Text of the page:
Catching Up With Pat Young
Pat Young, a member of the 2010 USA U18 National Team that compiled a 5-0 record, captured the 2010 FIBA Americas U18 Championship gold medal and qualified the U.S. for the 2011 FIBA U19 World Championship, is 10 games into his rookie year at the University of Florida. The Jacksonville, Fla., native, who started all five games and averaged 6.6 points and 5.8 rebounds per outing for the U.S. squad last summer, is adjusting to the rigors of college life Ė both in the class and on the court.
Being on a squad of 18-and-unders that was coached by University of Oklahoma head coach Jeff Capel, Young and his teammates got an early dose of what to expect in college practices. Capel, along with his assistant coaches, Georgia Techís Paul Hewitt and University at Buffaloís Reggie Witherspoon, taught fundamentals, worked on defense, shooting, setting screens and other basics for their squad. Everyone, including Young, said that at the time the USAís practices were the toughest they had ever been through.
Young admits that itís not been an easy adjustment. In high school, the 6-9, 245-pounder was bigger than most of his opponents and had a relatively easy time getting to the basket. Now that heís playing against guys who are just as good or better, just as big or bigger, Young has had to work harder to do what once came easily.
He is currently averaging 2.4 points and 4.3 rebounds in fewer than 15 minutes an outing for the 8-2 Gators. However, because heís one of those players who wants to learn, who listens to his coaches and works as hard as possible on improving, it shouldnít be long before heís powering through collegiate opponents like he once did at the high school level.
USABasketball.com caught up with Young recently over the phone to find out how his first semester is going, how tough it's been to adjust to college life and other topics.
What has your first season of college basketball been like so far?
Itís been tough adjusting, but I see it as an opportunity where Iím getting to learn a lot more from my coaches. Iím trying to be a sponge this year so I can get better and help my teammates get better. But it hasnít been a walk in the park. It hasnít been easy or anything like that at all. Itís been very challenging.
Whatís the toughest adjustment youíve had to make?
I canít power through everybody like I did in high school or like I did with the USA team, where I outsized everybody and was able to muscle my way through. Iíve had to be like a sponge and listen to people, take in what the coaches are telling me, actually listen and learn from them. It has made me a better player.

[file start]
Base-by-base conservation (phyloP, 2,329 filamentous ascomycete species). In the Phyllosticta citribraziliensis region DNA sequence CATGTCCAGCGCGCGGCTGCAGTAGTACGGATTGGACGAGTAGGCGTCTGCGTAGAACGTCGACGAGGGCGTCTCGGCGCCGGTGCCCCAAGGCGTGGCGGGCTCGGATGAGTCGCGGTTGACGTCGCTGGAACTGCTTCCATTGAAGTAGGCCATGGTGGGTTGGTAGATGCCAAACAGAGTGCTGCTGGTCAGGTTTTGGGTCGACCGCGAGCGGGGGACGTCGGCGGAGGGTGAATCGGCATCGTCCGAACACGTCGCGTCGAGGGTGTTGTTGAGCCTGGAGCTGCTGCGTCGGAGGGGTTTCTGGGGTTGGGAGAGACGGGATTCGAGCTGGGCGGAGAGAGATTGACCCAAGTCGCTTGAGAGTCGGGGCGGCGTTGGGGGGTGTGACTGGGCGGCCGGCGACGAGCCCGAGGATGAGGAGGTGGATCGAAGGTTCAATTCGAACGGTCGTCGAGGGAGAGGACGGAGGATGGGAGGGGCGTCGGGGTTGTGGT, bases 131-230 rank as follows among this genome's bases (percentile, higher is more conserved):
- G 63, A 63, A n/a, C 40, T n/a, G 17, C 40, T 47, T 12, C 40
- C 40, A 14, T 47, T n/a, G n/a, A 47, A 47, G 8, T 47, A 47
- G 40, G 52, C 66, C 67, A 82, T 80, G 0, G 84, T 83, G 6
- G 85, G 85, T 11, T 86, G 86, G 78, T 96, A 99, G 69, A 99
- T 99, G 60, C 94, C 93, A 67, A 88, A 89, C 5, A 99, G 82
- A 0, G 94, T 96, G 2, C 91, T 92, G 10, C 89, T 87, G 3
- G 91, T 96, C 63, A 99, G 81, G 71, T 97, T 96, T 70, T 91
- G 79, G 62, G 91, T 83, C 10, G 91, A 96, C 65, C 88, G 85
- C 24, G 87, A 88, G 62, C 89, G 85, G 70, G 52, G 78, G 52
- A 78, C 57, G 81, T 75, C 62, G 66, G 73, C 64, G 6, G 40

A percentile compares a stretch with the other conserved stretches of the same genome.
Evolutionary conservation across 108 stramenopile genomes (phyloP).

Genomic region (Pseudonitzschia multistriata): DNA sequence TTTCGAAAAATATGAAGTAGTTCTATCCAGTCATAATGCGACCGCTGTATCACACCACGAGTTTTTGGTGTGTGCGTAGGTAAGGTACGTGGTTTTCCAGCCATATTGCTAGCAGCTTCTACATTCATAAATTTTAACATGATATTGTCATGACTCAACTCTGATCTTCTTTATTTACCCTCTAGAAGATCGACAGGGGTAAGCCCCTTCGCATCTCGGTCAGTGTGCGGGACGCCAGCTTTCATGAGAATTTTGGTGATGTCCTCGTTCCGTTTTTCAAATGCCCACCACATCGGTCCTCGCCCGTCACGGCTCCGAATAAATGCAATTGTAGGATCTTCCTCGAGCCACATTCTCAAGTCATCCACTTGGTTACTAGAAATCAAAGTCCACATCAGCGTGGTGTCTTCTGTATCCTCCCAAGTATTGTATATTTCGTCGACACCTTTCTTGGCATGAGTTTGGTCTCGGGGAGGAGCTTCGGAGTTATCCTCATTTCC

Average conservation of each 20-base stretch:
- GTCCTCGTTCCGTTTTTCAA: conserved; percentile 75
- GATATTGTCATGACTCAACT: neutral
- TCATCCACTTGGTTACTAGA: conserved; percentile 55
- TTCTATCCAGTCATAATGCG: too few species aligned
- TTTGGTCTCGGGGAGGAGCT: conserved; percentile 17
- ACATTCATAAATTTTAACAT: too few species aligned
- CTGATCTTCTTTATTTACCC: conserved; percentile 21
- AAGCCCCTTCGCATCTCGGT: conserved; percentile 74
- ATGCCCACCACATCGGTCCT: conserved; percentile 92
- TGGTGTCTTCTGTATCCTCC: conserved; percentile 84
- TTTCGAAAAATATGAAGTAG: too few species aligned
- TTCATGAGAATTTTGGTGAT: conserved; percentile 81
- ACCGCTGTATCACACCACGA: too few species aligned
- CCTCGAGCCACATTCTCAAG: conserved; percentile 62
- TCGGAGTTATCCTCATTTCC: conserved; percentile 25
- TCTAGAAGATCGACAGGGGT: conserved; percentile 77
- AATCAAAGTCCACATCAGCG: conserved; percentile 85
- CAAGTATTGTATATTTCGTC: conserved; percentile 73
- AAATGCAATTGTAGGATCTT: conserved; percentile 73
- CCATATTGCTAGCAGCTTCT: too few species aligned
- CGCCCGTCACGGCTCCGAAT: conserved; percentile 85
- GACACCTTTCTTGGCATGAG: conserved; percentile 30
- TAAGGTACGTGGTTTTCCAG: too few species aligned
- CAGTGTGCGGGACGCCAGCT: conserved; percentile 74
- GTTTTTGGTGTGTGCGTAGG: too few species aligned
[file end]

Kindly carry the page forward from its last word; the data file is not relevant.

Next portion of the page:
How does it differ from all the other basketball youíve played?
Itís harder. The speed of the game is faster. You feel like there are 10 things going on at one time. Youíre getting screened from the side, from the back. You have to talk, you canít just Ö you have to come ready to play every game.
How did playing for coach Jeff Capel get you prepared for playing at this level?
I think it really prepared me because all of the stuff that they taught us there was very similar concepts to what coach Donovan is teaching us. He asks us pretty much the same things, as well as being disciplined, you have to listen to everything heís telling you. Because he wants to help you become a better player and get you to wherever you want to be in the end, to help get your career to the highest level.
What did you learn from playing for college coaches for three weeks?
I remember coach Capel always talking about the help defense, always being on the white line. Coach Hewitt always telling us you got to get out of the habit of ball watching. You have to be active. You canít just watch the plays. And being in the stance and always talking on defense. Those are some of the same concepts that coach Donovan has been teaching us here as well.
What are some of your best memories of the USA Basketball U18 National Team- both on and off the court?
Winning the gold, that was one of the best memories on the court. I remember the time I spun-moved off Quincy Miller and dunked it.
Off the court, there were so many good times I had with those guys. I canít just put it into one moment. Vander Blue, Kyrie (Irving), Austin (Rivers), those guys were all great.
Do you still keep in touch with your teammates?
I do. I still keep in contact with Vander and Kyrie a lot. Mostly on Twitter.
Brad Beal, who won two gold medals on USA Basketball teams so far, is coming to Florida next year.† What do you know about Brad?
I know heís a great kid. He really wants to get better. Heís a winner, thatís for sure. Heíll do whatever it takes to win. Heís probably one of the best shooters Iíve ever seen in my life. Heís a really smart player for such a young age.
What are some of your favorite classes?
None. (laughs) Just kidding! My English and my pre-calculus classes are my favorite. I do well in those two subjects.
What do you like most about being at college?
Iím learning how to be a man. Iím on my own out here, making decisions. I finally realized that my parents prepared me to discipline my life very well. Iím enjoying it, Iím making pretty good decisions.
Has your family fired up the RV and come to all of your home games?
They havenít taken the RV yet, but theyíve been coming to see me play. All the home games.
Did you follow the USA Menís World Championship Team this summer?
A little bit. I saw that Kevin Durant was going off over there.
Did you feel more connected to that team, having won a gold medal for your country?
Yeah, I did actually. Especially since on every age level weíre undefeated. I felt great that we were able to keep that up with everyone going out and winning a gold medal.
Finally, would you come back and play for USA Basketball again?
I definitely will do that, as long as my teammates will agree to do the same. I will come back and do it again. And as long as (athletic trainer) David Craig comes back, too!